Recently Lightspeed GMI added verified voter data to our list of panel profilers. We did this by partnering with a political data provider who maintains a national database of more than 190 million voting records, including past behavior in state and federal elections. By matching our U.S. panel against this database and making the results of those matches available for sampling, our clients benefit from improved targeting for political research. For example, with our panel it’s now much simpler to ask political questions to past or prospective voters:
It’s always risky to host Saturday Night Live (SNL); not everyone can do “funny.” For most politicians, spoofing pop culture with outrageous punchlines falls outside their wheelhouse. Add to this the broader reality of dropping poll numbers and a generally regarded unremarkable CNBC GOP debate recently, Donald Trump’s November 7th SNL hosting gig has a lot riding on it.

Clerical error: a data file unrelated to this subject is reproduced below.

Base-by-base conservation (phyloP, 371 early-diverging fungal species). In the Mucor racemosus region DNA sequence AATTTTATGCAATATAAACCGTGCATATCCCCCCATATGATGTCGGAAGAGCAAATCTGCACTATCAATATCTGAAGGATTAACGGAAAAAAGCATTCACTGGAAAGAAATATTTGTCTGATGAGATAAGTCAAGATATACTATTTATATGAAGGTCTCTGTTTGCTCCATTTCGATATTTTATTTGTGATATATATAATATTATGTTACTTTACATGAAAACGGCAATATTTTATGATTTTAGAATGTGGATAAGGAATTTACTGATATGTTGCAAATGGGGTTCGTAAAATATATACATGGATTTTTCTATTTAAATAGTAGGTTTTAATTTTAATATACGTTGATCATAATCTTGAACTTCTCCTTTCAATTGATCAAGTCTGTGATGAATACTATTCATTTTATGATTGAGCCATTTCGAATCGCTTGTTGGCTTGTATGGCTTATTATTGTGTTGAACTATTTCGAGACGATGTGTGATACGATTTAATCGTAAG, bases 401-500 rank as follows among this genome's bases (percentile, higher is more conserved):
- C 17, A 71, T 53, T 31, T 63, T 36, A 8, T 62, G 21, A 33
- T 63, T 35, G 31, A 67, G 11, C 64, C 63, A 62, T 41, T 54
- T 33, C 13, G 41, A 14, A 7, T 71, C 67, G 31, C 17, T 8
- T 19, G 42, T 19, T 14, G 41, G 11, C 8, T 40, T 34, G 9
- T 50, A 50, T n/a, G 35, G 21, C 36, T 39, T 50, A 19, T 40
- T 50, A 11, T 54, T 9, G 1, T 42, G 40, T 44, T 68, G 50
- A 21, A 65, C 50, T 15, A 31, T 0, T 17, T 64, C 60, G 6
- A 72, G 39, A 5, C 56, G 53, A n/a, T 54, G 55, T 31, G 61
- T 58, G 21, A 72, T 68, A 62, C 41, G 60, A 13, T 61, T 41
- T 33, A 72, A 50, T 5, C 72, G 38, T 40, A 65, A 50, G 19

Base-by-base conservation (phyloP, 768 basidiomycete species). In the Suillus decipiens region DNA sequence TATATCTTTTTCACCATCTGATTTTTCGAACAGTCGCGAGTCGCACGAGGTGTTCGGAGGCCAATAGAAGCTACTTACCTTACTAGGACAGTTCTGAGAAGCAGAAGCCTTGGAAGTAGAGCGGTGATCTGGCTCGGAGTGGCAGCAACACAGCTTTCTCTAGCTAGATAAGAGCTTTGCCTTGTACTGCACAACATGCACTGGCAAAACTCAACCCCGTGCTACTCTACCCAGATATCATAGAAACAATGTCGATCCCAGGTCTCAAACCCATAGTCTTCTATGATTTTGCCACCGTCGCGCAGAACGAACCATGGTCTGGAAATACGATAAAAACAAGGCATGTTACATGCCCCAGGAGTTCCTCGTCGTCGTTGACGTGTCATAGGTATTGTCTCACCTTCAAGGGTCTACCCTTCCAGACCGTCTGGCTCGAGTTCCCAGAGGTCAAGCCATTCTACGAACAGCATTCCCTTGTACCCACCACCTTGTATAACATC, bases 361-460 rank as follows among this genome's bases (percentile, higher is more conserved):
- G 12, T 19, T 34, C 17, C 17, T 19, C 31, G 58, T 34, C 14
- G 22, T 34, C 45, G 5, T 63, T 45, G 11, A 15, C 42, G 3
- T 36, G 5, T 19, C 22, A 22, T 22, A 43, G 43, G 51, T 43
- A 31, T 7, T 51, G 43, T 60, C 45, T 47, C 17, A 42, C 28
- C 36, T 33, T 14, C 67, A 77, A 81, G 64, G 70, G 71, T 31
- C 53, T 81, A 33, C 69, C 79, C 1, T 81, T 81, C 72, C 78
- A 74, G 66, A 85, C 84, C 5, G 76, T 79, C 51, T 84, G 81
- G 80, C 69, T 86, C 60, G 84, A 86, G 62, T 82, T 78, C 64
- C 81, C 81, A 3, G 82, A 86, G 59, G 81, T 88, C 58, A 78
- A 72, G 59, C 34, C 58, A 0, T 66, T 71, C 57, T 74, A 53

What can the Trump brand do to capitalize on this opportunity? The more you know your audience and can anticipate their reactions, the better skilled you will be at crafting the best laughs. As part of Lightspeed GMI’s Election in Context project, we’ve pulled out some details that might help Trump make the most of this opportunity.
Increasingly, global brands understand that music is a critical part of the customer experience. As PlayNetwork pointed out in “Brands, Consumers, and The Sound Between,” successful leveraging of music is its own form of currency that buys more credibility with consumers. In order for brands to cash in, they need to integrate music in ways that feel culturally relevant while still being branded. For companies trying to nail a complementary “brand sound” delivering relevant music that feels authentic is critical.
“Customers can tell whether or not your brand actually loves music or if you’re trying to force it. Music can elevate a brand in ways that copy and images just can’t, but it’s got to be real.”[i]
With summer in full tilt, the beer category is among the best positioned to leverage brand sound as part of their marketing strategy.